BY Careers Guru Chris Speedy
You’ve impressed them on paper and now it’s time to deliver the goods in person. The same interview questions pop up time and again, so take the opportunity to rev up your responses before the big day.
Most interviews give you only 3 minutes to seal the deal – and this is the one time it pays to sweat the small stuff. It’s your big chance to impress and the little details, from clothing to eye contact, really do matter.
Get the inside track on avoiding the most common interview mistakes.
The five killer questions!
- Tell me about yourself! Resist the urge to recount your life story. Think sharp and succinct – a short summary of your work and education that highlights top achievements and relevant experience. If you’re a school leaver, let them know how your studies have prepared you for this role. Your CV’s personal profile is a great place to start.
- Why should we hire you? Take this chance to show off your strengths. Study the job description for a steer, and then pinpoint concrete examples from your education or career – from leading successful projects to supervising co-workers – that demonstrate you’re the best candidate for the position.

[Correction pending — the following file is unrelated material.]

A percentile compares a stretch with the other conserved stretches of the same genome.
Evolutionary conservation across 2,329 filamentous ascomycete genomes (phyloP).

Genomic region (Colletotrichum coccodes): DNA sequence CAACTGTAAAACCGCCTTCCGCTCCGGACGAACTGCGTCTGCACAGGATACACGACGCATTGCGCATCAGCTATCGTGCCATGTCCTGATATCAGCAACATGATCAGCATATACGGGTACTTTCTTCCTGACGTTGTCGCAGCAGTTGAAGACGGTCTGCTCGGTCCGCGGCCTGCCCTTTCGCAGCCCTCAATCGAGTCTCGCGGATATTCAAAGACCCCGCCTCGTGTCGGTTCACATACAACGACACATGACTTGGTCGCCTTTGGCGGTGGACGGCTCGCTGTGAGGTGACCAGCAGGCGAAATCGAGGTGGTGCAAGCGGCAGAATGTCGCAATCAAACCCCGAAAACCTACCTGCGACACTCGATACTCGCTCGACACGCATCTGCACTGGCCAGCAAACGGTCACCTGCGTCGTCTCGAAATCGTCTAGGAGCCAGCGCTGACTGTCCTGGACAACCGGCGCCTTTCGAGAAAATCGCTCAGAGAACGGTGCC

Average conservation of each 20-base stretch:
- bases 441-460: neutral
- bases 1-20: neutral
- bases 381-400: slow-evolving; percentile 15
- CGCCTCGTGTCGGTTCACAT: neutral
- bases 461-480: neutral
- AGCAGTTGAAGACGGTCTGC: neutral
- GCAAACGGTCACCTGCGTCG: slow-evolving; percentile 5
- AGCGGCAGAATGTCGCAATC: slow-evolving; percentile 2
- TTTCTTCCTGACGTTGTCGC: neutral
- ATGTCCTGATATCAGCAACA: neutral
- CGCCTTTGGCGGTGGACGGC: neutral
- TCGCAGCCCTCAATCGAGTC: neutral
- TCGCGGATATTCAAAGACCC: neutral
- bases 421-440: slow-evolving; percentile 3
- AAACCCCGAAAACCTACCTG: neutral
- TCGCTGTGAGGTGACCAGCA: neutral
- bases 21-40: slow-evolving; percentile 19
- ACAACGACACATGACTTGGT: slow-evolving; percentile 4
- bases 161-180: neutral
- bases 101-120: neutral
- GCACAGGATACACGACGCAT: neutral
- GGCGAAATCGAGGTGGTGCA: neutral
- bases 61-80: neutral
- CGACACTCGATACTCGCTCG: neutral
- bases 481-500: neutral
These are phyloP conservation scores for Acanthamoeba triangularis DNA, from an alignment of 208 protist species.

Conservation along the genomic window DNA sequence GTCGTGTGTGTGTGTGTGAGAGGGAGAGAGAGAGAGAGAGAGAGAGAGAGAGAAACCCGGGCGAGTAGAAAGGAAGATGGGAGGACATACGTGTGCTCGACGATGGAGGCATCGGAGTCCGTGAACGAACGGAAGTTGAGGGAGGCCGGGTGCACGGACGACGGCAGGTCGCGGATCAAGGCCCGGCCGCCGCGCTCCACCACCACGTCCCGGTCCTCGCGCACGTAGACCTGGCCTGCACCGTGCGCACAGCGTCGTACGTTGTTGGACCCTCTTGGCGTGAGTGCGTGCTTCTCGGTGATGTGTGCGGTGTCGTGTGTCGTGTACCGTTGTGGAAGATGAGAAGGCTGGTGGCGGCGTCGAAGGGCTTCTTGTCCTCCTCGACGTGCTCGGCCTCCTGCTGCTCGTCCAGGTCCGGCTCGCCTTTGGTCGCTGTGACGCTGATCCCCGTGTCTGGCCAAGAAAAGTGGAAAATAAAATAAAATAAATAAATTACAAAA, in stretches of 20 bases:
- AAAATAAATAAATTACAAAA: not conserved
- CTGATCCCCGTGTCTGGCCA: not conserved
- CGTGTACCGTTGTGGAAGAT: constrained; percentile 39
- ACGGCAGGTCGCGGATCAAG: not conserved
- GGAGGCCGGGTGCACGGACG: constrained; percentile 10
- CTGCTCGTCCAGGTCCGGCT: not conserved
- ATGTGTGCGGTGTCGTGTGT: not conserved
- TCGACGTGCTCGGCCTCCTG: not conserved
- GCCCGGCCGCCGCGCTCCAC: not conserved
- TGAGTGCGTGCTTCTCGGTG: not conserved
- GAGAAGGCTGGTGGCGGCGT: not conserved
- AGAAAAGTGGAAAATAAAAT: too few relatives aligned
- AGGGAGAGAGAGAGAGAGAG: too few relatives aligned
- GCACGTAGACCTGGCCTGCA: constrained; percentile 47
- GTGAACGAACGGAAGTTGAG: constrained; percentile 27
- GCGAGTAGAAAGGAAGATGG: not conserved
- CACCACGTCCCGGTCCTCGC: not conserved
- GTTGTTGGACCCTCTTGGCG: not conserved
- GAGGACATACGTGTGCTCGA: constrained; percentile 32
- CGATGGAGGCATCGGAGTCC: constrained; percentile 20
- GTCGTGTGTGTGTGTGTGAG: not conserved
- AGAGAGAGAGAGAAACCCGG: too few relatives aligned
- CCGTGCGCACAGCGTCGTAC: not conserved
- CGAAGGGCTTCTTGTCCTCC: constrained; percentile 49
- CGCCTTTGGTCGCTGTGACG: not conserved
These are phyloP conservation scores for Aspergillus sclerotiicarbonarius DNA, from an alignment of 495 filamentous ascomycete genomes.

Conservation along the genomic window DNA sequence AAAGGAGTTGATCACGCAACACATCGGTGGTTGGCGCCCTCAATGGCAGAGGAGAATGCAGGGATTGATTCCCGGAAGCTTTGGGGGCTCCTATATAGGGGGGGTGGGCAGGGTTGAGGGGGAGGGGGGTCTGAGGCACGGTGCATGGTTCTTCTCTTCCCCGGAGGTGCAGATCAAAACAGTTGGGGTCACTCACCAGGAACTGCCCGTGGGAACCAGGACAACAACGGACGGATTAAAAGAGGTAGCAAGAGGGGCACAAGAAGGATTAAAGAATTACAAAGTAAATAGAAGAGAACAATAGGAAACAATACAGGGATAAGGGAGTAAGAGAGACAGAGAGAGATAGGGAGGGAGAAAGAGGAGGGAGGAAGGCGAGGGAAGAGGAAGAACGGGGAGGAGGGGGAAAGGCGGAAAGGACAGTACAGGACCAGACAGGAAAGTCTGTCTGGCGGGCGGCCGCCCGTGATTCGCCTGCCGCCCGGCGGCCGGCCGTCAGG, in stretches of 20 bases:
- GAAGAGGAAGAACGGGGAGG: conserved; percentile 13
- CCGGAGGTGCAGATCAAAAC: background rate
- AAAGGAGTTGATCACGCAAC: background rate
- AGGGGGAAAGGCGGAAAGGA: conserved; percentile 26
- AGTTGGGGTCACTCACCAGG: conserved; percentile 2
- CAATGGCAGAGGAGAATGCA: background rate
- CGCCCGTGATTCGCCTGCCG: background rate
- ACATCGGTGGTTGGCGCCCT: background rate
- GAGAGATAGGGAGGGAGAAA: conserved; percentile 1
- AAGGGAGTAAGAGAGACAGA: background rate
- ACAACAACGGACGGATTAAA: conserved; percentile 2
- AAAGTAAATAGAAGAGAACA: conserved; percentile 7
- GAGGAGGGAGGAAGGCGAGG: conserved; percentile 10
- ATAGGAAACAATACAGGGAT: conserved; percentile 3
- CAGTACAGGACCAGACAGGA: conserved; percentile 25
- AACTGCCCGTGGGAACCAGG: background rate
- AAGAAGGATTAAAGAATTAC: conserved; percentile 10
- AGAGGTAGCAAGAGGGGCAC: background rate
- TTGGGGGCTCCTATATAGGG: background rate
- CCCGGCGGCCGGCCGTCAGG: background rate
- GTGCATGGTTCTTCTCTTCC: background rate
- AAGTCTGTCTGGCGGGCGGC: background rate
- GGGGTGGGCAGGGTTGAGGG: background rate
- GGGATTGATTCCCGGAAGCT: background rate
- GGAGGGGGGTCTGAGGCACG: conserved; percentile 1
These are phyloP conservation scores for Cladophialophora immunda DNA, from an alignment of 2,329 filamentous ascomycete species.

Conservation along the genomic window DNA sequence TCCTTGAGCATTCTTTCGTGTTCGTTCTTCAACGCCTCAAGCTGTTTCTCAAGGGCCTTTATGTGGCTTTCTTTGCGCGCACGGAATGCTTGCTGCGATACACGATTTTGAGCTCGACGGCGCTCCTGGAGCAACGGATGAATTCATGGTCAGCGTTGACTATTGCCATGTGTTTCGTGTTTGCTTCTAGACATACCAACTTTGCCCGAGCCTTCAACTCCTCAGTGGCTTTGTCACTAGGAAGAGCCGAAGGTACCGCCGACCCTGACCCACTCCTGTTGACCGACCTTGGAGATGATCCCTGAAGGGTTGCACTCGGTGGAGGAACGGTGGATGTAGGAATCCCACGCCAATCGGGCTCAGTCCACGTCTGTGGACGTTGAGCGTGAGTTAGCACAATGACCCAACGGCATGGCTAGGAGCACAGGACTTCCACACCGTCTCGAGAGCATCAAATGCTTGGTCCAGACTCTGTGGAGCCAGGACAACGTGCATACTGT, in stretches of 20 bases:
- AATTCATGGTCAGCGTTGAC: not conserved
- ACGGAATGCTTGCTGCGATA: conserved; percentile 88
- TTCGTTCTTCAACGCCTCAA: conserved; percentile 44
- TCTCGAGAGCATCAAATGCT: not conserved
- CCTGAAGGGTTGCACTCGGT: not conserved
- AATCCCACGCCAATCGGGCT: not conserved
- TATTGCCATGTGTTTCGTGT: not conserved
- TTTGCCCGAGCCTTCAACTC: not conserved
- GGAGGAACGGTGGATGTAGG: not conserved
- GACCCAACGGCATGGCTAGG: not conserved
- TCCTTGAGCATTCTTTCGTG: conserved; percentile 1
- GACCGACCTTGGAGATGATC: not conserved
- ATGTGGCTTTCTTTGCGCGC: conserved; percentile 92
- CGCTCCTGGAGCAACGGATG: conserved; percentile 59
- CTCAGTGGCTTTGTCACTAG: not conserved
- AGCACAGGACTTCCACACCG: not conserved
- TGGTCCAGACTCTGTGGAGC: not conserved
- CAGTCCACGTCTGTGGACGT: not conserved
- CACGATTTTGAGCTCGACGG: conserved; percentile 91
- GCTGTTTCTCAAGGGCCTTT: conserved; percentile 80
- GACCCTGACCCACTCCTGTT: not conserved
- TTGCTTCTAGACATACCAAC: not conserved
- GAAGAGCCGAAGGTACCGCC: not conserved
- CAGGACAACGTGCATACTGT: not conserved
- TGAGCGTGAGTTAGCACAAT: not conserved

- What are your weaknesses? Keep your answer positive and upbeat. Acknowledge where you’re short on skills but describe what you’re doing to build on your strengths. For example, if you lack management experience, describe the course you’re taking, your recent role as a team leader or a project that required you to co-ordinate a group.
- Why do you want this job? Do your homework for this one – browse the company’s website, visit a store, get to know their products. Take time to find out what the business does, how and where they do it and what they stand for, then explain how your own career aims and personality are a perfect fit.
- Give me an example of when you… dealt with a difficult customer, used initiative, turned a negative into a positive. The list goes on. You can’t predict exactly what you’ll be asked, but you’ll find some valuable clues in the job description. Look to your CV, learn your work and educational history inside out and prepare some ready-made responses that roll off the tongue. Practice makes perfect here, so don’t be afraid to run your lines out loud.